War risk insurance extension granted by Obama

airline insurance war risk policy

This coverage availability has been extended throughout 2014 for airlines by the president.

The American government coverage that provides airlines with guarantees against perils related to war and terrorism, war risk insurance, has been extended until the end of 2014 by President Obama.

This coverage has been extended for four different carriers that would have lost their protection at the end of 2013.

airline war risk insurancePresident Barack Obama has granted an extension for the airline war risk insurance for as long as one more year. He made this decision while he was on his holiday season vacation in Hawaii and the order was distributed by way of email. Among the carriers who will have their coverage continued include Virgin America Inc., as well as a Honolulu airline called Island Air that is an intra-Hawaii carrier owned by Larry Ellison, the founder of Oracle Corp.

The war risk insurance started being offered to airlines following the terrorist hijackings on September 11, 2001.

The United States government stepped in following the 9/11 attacks to make sure that airlines would be provided with a guarantee of coverage. The majority of carriers have been able to keep this protection as a result of a law that was passed in 2002, to which Congress provided an extension in a measure that funded the Federal Aviation Administration into 2014.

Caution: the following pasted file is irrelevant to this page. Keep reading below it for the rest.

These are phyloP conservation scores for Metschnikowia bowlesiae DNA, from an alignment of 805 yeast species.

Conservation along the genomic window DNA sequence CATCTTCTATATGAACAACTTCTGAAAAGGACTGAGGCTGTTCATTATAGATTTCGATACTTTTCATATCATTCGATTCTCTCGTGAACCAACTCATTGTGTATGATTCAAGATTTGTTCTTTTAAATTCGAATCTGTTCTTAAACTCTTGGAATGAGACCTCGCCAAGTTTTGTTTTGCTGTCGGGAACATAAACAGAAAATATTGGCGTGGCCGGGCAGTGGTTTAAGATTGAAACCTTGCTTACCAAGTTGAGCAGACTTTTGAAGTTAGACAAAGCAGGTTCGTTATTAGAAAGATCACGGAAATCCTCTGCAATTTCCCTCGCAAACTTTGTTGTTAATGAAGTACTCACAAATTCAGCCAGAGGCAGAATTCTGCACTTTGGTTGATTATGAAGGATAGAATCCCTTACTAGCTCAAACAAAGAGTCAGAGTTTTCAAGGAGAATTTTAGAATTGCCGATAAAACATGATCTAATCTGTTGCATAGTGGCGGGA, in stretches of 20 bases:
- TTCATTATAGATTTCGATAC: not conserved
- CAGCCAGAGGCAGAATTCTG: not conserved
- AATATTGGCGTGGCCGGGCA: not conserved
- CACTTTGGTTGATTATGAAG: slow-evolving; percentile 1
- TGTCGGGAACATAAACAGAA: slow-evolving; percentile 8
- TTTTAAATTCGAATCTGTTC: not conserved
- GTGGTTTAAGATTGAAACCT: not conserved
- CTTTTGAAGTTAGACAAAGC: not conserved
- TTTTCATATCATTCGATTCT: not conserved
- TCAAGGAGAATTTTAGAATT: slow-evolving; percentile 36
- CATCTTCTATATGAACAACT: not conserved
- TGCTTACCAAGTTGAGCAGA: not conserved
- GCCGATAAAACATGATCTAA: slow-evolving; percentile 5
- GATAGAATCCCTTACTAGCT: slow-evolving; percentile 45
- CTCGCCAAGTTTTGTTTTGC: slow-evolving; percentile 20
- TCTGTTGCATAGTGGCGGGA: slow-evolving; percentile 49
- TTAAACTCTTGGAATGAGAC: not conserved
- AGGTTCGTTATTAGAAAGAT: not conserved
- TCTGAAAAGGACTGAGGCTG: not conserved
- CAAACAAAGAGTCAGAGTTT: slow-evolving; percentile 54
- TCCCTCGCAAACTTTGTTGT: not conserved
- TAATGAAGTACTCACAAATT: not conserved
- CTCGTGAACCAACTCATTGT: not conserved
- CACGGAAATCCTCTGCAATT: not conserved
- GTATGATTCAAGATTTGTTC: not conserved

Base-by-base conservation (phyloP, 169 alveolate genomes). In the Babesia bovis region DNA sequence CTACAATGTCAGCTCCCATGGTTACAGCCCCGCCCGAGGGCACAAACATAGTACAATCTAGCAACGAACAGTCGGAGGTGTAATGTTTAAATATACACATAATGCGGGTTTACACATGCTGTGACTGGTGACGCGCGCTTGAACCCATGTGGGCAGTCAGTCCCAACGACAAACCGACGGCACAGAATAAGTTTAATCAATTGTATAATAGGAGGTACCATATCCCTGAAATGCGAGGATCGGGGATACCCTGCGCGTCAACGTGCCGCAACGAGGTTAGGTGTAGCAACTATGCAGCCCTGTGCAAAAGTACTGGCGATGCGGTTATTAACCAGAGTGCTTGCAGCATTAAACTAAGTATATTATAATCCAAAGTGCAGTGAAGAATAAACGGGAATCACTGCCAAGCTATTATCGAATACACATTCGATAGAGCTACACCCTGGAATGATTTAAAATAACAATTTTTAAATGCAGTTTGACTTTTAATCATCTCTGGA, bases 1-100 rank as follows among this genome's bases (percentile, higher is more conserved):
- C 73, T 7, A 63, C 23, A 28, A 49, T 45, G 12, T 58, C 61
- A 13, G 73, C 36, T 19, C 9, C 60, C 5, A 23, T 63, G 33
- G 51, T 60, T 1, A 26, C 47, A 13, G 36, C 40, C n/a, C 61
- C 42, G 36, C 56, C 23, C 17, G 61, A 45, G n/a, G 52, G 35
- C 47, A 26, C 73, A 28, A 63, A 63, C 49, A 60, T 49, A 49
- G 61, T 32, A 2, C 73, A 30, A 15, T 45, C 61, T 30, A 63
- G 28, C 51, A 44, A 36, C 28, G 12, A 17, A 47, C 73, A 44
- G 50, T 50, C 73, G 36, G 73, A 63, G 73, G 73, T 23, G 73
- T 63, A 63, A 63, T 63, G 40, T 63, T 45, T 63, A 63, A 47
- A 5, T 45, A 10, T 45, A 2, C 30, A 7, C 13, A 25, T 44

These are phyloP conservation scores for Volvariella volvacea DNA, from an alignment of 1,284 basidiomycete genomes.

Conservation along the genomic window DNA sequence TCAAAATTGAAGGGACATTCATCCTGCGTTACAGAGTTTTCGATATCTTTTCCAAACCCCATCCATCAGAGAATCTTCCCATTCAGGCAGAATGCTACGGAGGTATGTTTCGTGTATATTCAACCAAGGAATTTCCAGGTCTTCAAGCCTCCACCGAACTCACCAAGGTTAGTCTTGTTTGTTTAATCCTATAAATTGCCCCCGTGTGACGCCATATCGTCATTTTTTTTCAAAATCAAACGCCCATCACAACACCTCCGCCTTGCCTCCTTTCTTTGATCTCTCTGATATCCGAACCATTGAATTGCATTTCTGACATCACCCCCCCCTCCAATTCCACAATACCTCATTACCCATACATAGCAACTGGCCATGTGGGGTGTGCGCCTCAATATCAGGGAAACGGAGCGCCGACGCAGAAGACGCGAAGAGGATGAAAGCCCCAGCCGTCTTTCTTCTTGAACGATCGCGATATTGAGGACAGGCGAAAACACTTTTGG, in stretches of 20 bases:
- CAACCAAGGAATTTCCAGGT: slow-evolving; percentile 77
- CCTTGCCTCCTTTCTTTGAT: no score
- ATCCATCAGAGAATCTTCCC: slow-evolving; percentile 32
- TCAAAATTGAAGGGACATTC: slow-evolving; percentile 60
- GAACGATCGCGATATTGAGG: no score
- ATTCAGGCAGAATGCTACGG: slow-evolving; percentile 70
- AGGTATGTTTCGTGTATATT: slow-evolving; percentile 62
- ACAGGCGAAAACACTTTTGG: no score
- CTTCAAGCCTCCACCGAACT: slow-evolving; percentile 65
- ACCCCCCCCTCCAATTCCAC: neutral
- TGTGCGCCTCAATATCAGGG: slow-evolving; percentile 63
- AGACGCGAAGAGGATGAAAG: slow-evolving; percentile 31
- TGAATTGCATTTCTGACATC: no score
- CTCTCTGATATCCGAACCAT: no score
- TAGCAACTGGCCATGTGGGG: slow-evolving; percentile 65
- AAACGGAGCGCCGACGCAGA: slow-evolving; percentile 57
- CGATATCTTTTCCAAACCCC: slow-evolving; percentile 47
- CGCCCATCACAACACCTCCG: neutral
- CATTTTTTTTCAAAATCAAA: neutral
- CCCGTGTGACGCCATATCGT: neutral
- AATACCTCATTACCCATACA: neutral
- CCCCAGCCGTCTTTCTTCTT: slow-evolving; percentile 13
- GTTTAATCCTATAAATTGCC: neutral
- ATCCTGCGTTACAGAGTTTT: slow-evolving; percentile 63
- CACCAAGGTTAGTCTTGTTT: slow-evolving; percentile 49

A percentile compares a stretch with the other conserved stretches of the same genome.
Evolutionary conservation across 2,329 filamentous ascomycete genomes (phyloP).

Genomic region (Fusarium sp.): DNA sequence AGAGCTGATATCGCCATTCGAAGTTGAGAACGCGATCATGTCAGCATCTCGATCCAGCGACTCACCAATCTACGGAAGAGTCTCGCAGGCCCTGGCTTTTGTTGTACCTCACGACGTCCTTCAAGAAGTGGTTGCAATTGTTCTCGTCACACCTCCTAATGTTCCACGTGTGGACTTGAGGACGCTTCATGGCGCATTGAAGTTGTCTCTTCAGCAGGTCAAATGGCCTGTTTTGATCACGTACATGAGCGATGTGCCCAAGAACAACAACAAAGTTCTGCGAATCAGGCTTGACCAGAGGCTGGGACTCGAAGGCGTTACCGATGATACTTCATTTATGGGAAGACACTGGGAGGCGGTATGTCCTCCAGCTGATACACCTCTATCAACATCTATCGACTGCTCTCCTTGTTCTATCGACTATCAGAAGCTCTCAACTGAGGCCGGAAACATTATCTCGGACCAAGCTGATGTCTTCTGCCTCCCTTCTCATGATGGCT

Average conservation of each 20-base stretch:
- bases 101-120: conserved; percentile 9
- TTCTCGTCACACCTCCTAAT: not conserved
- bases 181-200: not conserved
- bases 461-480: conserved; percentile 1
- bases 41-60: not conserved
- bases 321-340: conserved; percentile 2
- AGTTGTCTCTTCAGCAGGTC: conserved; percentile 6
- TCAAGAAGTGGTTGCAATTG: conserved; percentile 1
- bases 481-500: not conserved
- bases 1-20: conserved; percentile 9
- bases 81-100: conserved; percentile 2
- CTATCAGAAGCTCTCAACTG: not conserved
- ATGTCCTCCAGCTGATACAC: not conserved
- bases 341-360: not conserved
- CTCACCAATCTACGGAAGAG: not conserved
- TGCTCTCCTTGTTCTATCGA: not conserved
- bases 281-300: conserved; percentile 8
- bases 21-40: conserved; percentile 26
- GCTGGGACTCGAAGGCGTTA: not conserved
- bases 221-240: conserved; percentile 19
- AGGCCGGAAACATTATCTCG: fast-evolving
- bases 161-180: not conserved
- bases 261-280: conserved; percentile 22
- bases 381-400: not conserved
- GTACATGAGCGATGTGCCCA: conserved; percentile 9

However, there were four airlines that were not covered by that specific extension, including the two aforementioned carriers and two others, which were Hyannis, Massachusetts based Cape Air, and Seaborne Airlines. That carrier, based in St. Croix in the U.S. Virgin Islands, runs flights in the Virgin Islands and the Caribbean for American Airlines Group Inc. This meant that if they were to continue their coverage, they required their own order. It was this order that was issued by Obama, according to a statement that was issued by the FAA.

The Obama administration had been working on phasing out the war risk insurance. This proposal had already been put forward, along with the gradual removal of other similar programs. This phase out is not meant to start until 2015, said the Office of Management and Budget.

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